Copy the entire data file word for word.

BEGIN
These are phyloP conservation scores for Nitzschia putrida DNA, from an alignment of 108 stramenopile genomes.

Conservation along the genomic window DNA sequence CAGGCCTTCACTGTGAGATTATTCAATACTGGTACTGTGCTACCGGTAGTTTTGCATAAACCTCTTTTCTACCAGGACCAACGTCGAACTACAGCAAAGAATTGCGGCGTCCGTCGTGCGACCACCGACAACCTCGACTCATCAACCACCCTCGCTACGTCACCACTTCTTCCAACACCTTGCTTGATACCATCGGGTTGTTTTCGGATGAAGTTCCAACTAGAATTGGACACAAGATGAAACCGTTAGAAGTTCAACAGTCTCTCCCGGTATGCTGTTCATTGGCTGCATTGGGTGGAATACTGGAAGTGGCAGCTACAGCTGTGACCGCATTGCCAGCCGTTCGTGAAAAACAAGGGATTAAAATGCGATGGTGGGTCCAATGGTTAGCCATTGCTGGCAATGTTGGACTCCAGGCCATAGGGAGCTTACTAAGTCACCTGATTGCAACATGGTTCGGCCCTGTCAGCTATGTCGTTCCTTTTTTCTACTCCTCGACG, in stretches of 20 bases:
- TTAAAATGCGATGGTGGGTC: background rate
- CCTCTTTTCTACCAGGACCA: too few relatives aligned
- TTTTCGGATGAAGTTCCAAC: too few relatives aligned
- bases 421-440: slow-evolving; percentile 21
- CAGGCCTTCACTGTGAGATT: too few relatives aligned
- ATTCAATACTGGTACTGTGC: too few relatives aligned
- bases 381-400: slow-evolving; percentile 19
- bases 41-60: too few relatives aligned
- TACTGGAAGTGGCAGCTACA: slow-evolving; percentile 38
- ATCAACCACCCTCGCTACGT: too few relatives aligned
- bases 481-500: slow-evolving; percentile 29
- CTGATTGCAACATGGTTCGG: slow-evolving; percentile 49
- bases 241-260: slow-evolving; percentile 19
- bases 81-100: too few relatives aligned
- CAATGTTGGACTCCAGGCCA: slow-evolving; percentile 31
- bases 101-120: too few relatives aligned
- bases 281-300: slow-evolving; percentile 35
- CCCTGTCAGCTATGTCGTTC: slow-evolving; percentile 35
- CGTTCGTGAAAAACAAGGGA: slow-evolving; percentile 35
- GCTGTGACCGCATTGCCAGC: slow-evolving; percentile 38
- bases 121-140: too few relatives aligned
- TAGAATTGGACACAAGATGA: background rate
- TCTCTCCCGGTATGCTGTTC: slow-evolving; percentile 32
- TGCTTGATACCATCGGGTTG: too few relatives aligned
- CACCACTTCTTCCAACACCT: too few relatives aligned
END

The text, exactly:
These are phyloP conservation scores for Nitzschia putrida DNA, from an alignment of 108 stramenopile genomes.

Conservation along the genomic window DNA sequence CAGGCCTTCACTGTGAGATTATTCAATACTGGTACTGTGCTACCGGTAGTTTTGCATAAACCTCTTTTCTACCAGGACCAACGTCGAACTACAGCAAAGAATTGCGGCGTCCGTCGTGCGACCACCGACAACCTCGACTCATCAACCACCCTCGCTACGTCACCACTTCTTCCAACACCTTGCTTGATACCATCGGGTTGTTTTCGGATGAAGTTCCAACTAGAATTGGACACAAGATGAAACCGTTAGAAGTTCAACAGTCTCTCCCGGTATGCTGTTCATTGGCTGCATTGGGTGGAATACTGGAAGTGGCAGCTACAGCTGTGACCGCATTGCCAGCCGTTCGTGAAAAACAAGGGATTAAAATGCGATGGTGGGTCCAATGGTTAGCCATTGCTGGCAATGTTGGACTCCAGGCCATAGGGAGCTTACTAAGTCACCTGATTGCAACATGGTTCGGCCCTGTCAGCTATGTCGTTCCTTTTTTCTACTCCTCGACG, in stretches of 20 bases:
- TTAAAATGCGATGGTGGGTC: background rate
- CCTCTTTTCTACCAGGACCA: too few relatives aligned
- TTTTCGGATGAAGTTCCAAC: too few relatives aligned
- bases 421-440: slow-evolving; percentile 21
- CAGGCCTTCACTGTGAGATT: too few relatives aligned
- ATTCAATACTGGTACTGTGC: too few relatives aligned
- bases 381-400: slow-evolving; percentile 19
- bases 41-60: too few relatives aligned
- TACTGGAAGTGGCAGCTACA: slow-evolving; percentile 38
- ATCAACCACCCTCGCTACGT: too few relatives aligned
- bases 481-500: slow-evolving; percentile 29
- CTGATTGCAACATGGTTCGG: slow-evolving; percentile 49
- bases 241-260: slow-evolving; percentile 19
- bases 81-100: too few relatives aligned
- CAATGTTGGACTCCAGGCCA: slow-evolving; percentile 31
- bases 101-120: too few relatives aligned
- bases 281-300: slow-evolving; percentile 35
- CCCTGTCAGCTATGTCGTTC: slow-evolving; percentile 35
- CGTTCGTGAAAAACAAGGGA: slow-evolving; percentile 35
- GCTGTGACCGCATTGCCAGC: slow-evolving; percentile 38
- bases 121-140: too few relatives aligned
- TAGAATTGGACACAAGATGA: background rate
- TCTCTCCCGGTATGCTGTTC: slow-evolving; percentile 32
- TGCTTGATACCATCGGGTTG: too few relatives aligned
- CACCACTTCTTCCAACACCT: too few relatives aligned